Paper No. 1
Presentation Time: 8:00 AM


STAFFORD, Emily S.1, CHOJNACKI, Nikqueta2, TYLER, Carrie L.3, SCHNEIDER, Chris L.4 and LEIGHTON, Lindsey R.2, (1)Program for the Study of Developed Shorelines, Western Carolina University, 294 Belk, Cullowhee, NC 28723, (2)Earth and Atmospheric Sciences, University of Alberta, Edmonton, AB T6G 2E3, Canada, (3)Florida Museum of Natural History, Gainesville, FL 32607, (4)Earth & Atmospheric Sciences, University of Alberta, Edmonton, AB T6G 2E3, Canada,

Traces of crushing attacks, such as repair scars and shell fragments, are important methods of assessing predation. Unlike field monitoring (logistically challenging) and laboratory experiments (limited application to natural systems), fragments can be collected quickly and easily. A single sample typically represents numerous attacks and can average the noise of spatial and seasonal variation. However, distinguishing fragments produced by crushing predation versus waves or currents remains a challenge.

We tested whether the nature of fragments reflects predation frequency in modern mollusk assemblages from three high- and three low-predation intertidal localities in Bamfield, British Columbia. Predation intensity at each locality was established independently by live-gastropod repairs and crab abundance. We categorized the edges of shell fragments >1/8" (N = 5800) as: intact (original, unabraded margin); rounded (original or broken edge is eroded smooth); or sharp (broken, uneroded edge). Each fragment was assigned to one of four edge categories: AR (All edges Rounded by abiotic abrasion), R&S (both Rounded and Sharp edges, fragmentation occurred after taphonomic abrasion), I&S (both Intact and Sharp edges, no evidence of taphonomy), and AS (All edges Sharp, no evidence of taphonomy). We hypothesized that AR and R&S, indicative of taphonomy, should be more frequent in low-predation localities. I&S and AS, lacking evidence of taphonomy, may result from predation and should be more common in high-predation environments.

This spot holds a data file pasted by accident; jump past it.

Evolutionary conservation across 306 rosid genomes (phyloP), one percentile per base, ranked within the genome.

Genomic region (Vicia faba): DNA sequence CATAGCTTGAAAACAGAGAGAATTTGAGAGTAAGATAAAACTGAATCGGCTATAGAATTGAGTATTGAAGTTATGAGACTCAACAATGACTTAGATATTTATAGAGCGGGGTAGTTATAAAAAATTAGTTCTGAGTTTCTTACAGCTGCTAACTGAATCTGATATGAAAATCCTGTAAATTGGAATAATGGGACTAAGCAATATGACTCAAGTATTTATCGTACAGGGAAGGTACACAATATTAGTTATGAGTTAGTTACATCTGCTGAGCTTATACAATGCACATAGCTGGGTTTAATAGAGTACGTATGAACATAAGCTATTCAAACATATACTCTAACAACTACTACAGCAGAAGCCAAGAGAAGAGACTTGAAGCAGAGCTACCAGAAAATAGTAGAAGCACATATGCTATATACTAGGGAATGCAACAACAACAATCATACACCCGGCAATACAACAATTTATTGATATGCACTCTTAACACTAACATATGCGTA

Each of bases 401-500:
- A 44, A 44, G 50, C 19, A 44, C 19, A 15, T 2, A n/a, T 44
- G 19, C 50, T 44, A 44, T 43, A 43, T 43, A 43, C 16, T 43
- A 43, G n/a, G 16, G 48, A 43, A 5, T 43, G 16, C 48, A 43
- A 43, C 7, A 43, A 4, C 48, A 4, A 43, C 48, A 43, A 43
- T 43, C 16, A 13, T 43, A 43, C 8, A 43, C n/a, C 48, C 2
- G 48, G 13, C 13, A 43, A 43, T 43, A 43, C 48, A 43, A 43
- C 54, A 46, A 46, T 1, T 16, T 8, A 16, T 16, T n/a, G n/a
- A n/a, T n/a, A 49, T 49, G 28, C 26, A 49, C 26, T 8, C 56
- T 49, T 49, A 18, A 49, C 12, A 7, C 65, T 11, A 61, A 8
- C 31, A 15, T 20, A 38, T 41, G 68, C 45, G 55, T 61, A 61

I&S and AS fragments comprise 21-51% of fragments at high-predation localities, and only 3-15% at low-predation localities. High- and low-predation localities were distinguishable based on the abundances of the categories (Chi-square tests, p << 0.001); this is true for both gastropod and bivalve shell fragments. This supports our hypothesis that I&S and AS result from predation, while AR and R&S are taphonomic. Thus, the nature of the shell fragments independently corroborates crushing predation frequencies at our study localities. Shell fragmentation could be a valuable tool in assessing crushing predation in marine communities, and additional studies confirming the relationship between fragmentation and predation are needed, particularly targeting fossil data.